Let the IDF win
Op-ed: Although the death of an IDF soldier in Gaza Sunday might have changed the trajectory of events, lately it seems as though the roles of the country's political Right and Left have switched with Netanyahu wanting to avoid an operation in Gaza at all costs, but the second intifada proves that terror can indeed be defeated through military intervention.
On the other hand, the Israeli left is also suffering from a split personality disorder—supporters of peace and compromise suddenly endorsed a military operation with the possibility of having hundreds of dead on the Palestinian side, simply to spite Netanyahu; theoretically, of course. On Sunday evening things were already different. The reality here confuses everyone.
"Let the IDF win" was the slogan that Uri Ariel, who was Secretary General of the Yesha Council during the second intifada, coined in protest over the decision of the political echelon to behave with restraint in the face of terror. It was an ideological-philosophical battle at the heart of which stood a bloody experimental laboratory.
Ten years ago, together with Prof. Zakai Shalom, I published a book titled Let the IDF win, a dull academic study full of data and quotations.
On the one side, there were statements by politicians, journalists and intellectuals from the left, who claimed that you can’t beat terrorism, and it’s been proven in practice many times around the world: The Americans in Vietnam, the Soviets in Afghanistan, the French in Algeria, and even in Israel when we withdrew from Lebanon because we had no choice.
On the other side, were those who called for a military intervention in order to defeat terror, one of whom was Uri Ariel, and they were right. The IDF entered the West Bank and defeated suicide terrorism. In those strange days, the left was the one who argued that there was no point in entering Gaza, Jenin or Nablus, because we would eventually return to the same point we departed from. Today the situation is reversed.
I am aware that it is no longer popular to have an opinion of your own because today's ideology is that you are either with Netanyahu or you are against him. Still, I find it hard to free myself from the conclusions that I have drawn from the past. Those who do not want to resolve the situation militarily will find themselves in a military operation without a possible resolution; if not right now, then soon.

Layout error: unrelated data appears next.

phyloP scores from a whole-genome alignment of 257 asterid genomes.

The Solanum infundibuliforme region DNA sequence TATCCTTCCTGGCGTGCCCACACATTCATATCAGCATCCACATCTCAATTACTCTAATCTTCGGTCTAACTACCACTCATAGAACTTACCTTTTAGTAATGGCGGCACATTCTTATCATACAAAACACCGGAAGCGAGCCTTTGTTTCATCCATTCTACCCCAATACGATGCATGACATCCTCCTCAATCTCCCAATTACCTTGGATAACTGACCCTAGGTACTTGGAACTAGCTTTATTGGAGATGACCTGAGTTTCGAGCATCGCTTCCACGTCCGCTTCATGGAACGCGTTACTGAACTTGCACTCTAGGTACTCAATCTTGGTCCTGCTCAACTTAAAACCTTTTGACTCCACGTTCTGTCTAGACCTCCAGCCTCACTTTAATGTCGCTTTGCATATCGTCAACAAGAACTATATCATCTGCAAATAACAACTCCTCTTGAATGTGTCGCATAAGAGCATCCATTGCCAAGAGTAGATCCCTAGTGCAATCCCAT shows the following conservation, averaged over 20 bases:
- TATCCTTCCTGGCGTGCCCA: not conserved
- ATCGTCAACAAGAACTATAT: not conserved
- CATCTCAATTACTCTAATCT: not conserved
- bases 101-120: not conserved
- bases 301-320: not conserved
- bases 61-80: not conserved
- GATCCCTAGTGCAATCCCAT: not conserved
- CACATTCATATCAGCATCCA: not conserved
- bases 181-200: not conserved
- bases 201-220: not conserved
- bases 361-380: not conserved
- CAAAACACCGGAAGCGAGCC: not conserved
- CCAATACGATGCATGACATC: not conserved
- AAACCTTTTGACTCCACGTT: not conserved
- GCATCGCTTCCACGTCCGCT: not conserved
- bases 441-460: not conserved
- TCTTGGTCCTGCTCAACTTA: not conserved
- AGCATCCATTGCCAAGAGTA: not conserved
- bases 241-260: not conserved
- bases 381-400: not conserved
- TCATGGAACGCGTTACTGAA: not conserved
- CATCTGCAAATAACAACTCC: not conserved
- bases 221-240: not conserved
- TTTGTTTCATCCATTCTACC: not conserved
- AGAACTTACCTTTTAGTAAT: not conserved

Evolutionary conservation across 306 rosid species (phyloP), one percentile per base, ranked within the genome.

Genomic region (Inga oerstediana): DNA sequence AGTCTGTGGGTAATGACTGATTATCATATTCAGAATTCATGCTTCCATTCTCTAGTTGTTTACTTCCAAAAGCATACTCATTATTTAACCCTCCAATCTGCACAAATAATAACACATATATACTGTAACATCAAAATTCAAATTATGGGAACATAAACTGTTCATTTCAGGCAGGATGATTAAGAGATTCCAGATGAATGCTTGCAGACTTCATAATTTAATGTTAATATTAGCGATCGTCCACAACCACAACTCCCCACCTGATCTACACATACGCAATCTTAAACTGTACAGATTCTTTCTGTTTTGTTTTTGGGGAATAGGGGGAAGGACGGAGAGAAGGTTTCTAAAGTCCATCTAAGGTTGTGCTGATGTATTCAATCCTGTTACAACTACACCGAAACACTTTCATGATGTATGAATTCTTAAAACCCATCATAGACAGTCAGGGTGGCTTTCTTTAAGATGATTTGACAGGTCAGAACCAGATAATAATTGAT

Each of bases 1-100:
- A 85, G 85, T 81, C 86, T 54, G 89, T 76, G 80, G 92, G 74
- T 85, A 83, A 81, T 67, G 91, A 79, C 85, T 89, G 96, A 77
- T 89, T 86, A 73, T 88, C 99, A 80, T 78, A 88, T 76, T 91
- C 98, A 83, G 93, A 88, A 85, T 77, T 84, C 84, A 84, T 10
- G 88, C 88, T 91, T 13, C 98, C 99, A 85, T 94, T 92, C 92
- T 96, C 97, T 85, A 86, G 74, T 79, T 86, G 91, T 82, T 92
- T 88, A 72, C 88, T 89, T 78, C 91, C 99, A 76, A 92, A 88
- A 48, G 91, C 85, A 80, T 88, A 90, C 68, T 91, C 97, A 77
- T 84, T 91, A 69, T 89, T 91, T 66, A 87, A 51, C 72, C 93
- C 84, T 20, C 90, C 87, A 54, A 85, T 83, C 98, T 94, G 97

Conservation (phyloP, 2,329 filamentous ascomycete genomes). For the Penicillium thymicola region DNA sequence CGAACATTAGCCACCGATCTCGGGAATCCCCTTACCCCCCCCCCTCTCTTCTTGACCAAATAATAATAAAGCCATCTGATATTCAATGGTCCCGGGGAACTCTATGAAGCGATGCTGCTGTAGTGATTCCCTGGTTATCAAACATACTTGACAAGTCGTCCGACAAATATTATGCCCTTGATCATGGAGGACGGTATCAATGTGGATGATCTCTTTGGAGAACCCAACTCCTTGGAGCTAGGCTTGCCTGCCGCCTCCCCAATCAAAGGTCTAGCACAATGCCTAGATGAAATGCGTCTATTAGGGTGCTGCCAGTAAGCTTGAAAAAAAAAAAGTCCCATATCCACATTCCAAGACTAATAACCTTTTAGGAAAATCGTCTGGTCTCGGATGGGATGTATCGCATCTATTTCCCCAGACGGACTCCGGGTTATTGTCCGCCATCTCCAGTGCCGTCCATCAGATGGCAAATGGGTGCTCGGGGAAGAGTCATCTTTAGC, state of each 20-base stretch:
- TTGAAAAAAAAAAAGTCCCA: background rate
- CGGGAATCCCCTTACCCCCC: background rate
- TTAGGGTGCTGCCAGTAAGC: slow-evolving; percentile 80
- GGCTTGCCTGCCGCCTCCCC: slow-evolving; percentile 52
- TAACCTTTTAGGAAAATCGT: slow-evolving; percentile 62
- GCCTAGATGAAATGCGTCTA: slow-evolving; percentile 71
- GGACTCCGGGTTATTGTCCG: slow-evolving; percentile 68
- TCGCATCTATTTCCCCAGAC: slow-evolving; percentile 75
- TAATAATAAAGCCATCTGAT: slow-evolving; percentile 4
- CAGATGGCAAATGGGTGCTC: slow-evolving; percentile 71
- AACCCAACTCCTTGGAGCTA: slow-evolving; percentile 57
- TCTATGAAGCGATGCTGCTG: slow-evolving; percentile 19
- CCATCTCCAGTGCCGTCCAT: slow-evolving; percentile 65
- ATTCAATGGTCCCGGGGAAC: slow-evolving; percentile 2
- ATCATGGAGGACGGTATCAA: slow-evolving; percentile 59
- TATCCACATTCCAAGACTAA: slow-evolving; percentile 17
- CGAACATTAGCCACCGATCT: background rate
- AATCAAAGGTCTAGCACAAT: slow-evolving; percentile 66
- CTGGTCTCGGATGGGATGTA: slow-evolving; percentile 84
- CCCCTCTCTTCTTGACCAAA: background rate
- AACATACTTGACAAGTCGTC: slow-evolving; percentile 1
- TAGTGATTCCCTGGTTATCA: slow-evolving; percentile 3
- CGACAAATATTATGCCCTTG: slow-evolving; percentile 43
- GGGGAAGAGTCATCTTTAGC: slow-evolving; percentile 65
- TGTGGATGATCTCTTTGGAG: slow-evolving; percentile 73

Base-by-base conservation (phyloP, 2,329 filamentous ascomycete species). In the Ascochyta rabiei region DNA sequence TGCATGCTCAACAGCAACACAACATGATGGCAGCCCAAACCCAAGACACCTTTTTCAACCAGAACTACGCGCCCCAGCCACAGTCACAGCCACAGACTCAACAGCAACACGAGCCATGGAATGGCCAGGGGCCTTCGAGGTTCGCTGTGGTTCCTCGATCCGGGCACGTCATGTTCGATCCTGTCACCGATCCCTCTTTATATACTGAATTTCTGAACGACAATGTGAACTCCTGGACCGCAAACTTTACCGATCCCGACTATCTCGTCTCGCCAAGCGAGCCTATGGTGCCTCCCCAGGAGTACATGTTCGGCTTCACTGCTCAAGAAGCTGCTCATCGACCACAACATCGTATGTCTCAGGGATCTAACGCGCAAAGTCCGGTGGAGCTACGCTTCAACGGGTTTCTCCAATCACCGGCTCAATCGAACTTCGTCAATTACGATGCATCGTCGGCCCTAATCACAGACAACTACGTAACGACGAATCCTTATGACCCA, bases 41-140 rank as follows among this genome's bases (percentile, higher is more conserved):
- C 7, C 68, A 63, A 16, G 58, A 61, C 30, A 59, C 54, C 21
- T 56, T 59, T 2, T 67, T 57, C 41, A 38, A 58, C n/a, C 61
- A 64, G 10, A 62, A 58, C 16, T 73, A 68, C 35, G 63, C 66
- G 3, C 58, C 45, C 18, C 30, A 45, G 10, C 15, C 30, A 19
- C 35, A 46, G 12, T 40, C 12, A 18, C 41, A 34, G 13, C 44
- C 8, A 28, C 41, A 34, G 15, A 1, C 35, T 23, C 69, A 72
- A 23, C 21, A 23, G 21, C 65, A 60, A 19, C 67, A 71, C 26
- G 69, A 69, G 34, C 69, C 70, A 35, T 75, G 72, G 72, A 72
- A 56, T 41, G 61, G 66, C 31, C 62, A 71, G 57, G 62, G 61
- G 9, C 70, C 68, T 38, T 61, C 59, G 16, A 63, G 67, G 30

The Israeli government has had only two options since the end of Operation Protective Edge: the internationally funded Marshall Plan in the Gaza Strip with the subsequent demilitarization, or a well planned military operation intended to resolve the issue once and for all—destroying Hamas's centers of gravity—a military language that at one time, everyone was able to understand.
There is no interim solution worth $15 million. It's an illusion. The enemy state on our southern border must be restrained through deterrence, either by giving them something to lose or by eliminating the regime, in order to clarify the price they have to pay for their terror.
The introduction of Qatar is another ideological mystery. Not long ago, I joined my friends from the national camp in criticizing the construction of a stadium funded by Qatar's money. Qatar is a state that sponsors the Hamas headquarters in Doha, provides refuge to leaders of the Muslim Brotherhood who fled Egypt, and a country with links to the Islamic State and other jihadist organizations that fought in Syria. We complained about them sponsoring our stadiums, now we are the couriers.
On Sunday, Netanyahu spoke openly about the issue for the first time. In the only democratic country in the region that has freedom of press, most of the updates on this strange ceasefire arrangement come from Hamas. The Cabinet has so far avoided admitting to have agreed to anything. Bennett and Lieberman claim they object—each in their own words, while Netanyahu claims that everyone has given their approval. And still no one is willing to tell us what the strategic goal is? What do you want to achieve?
Even if the voters do not care whether it is forbidden or permitted to negotiate with a terrorist organization that infringes on Israeli sovereignty, the residents of the Gaza border region, the soldiers, and the civilians who will be called up for reserve duty, do care. What does the State of Israel seek?
My apologies to those who target everything that Netanyahu says, but to go back in time to last March is a goal that has no reasonable explanation or a chance of materializing. In March, we were on the cusp of a military operation just like we are right now. In March, the humanitarian problems were also similar.
The month of March has passed, $15 million dollars will not bring it back. It is the IDF’s turn to win—it is possible despite the defeatist statements, or simply explain to us what the alternative strategy is.